Report: IRS Destroyed Hard Drives With Lerner Emails
Yet more adventures in bad records retention policy at the IRS.
Politico is reporting that IRS sources have indicated that the missing Lois Lerner emails that have become the subject of the latest round of controversy in the ongoing IRS political targeting scandal will likely never be recovered because the hard drive on her computer was recycled:
Ex-IRS official Lois Lerner’s crashed hard drive has been recycled, making it likely the lost emails of the lightening rod in the tea party targeting controversy will never be found, according to multiple sources.
“We’ve been informed that the hard drive has been thrown away,” Sen. Orrin Hatch of Utah, the top Republican on the Finance Committee, said in a brief hallway interview.
Two additional sources told POLITICO the same late Wednesday, citing IRS officials.
It may just be standard government procedure, but the revelation is significant because some lawmakers and observers thought there was a way that tech experts could revive Lerner’s emails after they were washed away in a computer crash in the summer of 2011. House Oversight and Government Reform Committee Chairman Darrell Issa (R-Calif.), for example, subpoenaed her damaged hard drive earlier this week, when he asked for “all hard drives, external drives, thumb drives and computers” and “all electronic communication devices the IRS issued to Lois G. Lerner.”
“IT experts have weighed in and said yes — we can get those” emails, said Rep. Charles Boustany (R-La.) earlier Wednesday.
The latest news suggests such professionals may never get the chance to try again — and the IRS has even said its criminal investigators who specialize in rebuilding hard drives to recover hidden information from criminals were unable to restore the data back in 2011. But this is only likely to further enrage Republicans, who are fuming over the matter and suspect Washington officials drove the selective scrutiny.
The IRS told congressional investigators on Friday that the emails of Lerner, the former head of the tax exempt division that was found to have singled out conservative groups for additional scrutiny, were lost from 2009 to 2011 in a computer hard drive crash in early summer 2011. IRS chief John Koskinen will face angry Republicans at a hearing on Friday.
The time frame is significant because the tea party targeting began in spring of 2010, and Republicans think if there was a smoking gun connecting the Obama administration to the IRS treatment of conservative groups, it could be found during that period.
“We believe the standard IRS protocol was followed in 2011 for disposing of the broken hard drive. A bad hard drive, like other broken Information Technology equipment, is sent to a recycler as part of our regular process,” an IRS spokesman said in response to a query from POLITICO.
On Wednesday, the White House retorted that for the time frame in which Lerner’s emails are missing, there are no direct communications between 1600 Pennsylvania Ave. and the now-retired Lerner.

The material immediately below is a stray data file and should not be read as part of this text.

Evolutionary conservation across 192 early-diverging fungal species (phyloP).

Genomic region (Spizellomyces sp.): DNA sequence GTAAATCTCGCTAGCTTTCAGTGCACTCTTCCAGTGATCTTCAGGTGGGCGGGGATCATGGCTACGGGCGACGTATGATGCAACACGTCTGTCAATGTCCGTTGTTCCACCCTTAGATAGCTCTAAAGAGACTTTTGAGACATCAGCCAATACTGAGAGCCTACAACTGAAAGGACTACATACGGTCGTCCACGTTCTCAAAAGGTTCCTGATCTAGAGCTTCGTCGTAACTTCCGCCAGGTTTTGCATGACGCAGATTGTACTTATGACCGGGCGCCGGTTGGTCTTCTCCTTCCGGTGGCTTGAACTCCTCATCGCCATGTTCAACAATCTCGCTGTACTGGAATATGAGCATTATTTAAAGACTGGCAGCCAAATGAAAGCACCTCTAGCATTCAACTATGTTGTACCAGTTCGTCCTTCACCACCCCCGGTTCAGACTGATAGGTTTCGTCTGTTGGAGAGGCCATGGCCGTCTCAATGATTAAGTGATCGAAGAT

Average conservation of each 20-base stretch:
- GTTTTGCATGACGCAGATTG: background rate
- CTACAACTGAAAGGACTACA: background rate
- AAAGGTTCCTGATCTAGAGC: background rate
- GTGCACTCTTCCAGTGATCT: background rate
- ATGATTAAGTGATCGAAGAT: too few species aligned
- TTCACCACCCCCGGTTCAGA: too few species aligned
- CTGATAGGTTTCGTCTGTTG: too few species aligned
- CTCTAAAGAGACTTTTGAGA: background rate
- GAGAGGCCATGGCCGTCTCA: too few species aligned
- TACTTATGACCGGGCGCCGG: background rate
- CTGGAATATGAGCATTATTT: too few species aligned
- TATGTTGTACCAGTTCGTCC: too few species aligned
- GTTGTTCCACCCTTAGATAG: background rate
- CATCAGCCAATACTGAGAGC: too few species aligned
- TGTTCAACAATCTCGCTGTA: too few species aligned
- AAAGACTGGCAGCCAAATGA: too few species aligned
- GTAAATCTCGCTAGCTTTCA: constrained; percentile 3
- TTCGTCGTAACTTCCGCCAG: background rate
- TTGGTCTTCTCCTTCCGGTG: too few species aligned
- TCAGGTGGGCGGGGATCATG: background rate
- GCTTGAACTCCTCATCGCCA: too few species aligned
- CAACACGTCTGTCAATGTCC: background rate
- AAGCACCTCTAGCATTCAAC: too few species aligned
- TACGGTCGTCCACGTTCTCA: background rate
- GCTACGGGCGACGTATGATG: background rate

Earlier this week, Ways and Means Republicans said as many as six IRS employees involved in the scandal also lost email in computer crashes, including the former chief of staff for the acting IRS commissioner.
That’s because before May 2013, the IRS backed up emails only for six months on a tape, then recycled the tapes, so they essentially threw out the data. Many agencies do the same, transparency experts say.
As I’ve said before, there really two issues at play here, both of which deserve attention notwithstanding the partisan tone that the entire IRS targeting controversy has taken over the past year.
The first, obviously, is the issue of the IRS failing to respond to Congressional oversight inquiries. In the end, regardless of party, one of Congress’s most important jobs is oversight of Federal agencies, especially one that reaches into American life as much as the Internal Revenue Service. For months, the agency was saying that it did have all of Lerner’s emails but needed time to properly retrieve them from archives and compile them. Now they’re saying that some not insubstantial portion of those communications is missing because they were not centrally stored as generally required by Federal records retention laws, although the agency may have been in compliance with its own policies in that area. When agencies start playing games like this, it’s not really that shocking that people aren’t going to find it credible and believe they have something to hide, and this is arguably doubly true. At the very least, then an incident like this warrants a review of records retention policies at government agencies and their compliance with document requests from Congressional Committees.
In addition to hindering oversight, the IRS’s actions here are going to do nothing more than pour gasoline on the fire of this story, which probably didn’t need much more fuel in any case. As I’ve already noted, their explanations are being laughed at by even the non-Fox news media and the news about destroyed hard drives isn’t likely to help that situation. The IRS Commissioner, who wasn’t on the job when all of this started in 2011, will be back on Capitol Hill tomorrow and next week, and this will obviously be the focus of the inquiries. Even if there is an innocent explanation, it’s still going to leave a bad impression regarding the overall scandal, and that’s just going to serve to ensure that it remains a story going forward.
When you get right down it, this would have been a lot simpler if the IRS had just been more forthright about the difficulty in recovering the volume of emails that the committee was requesting.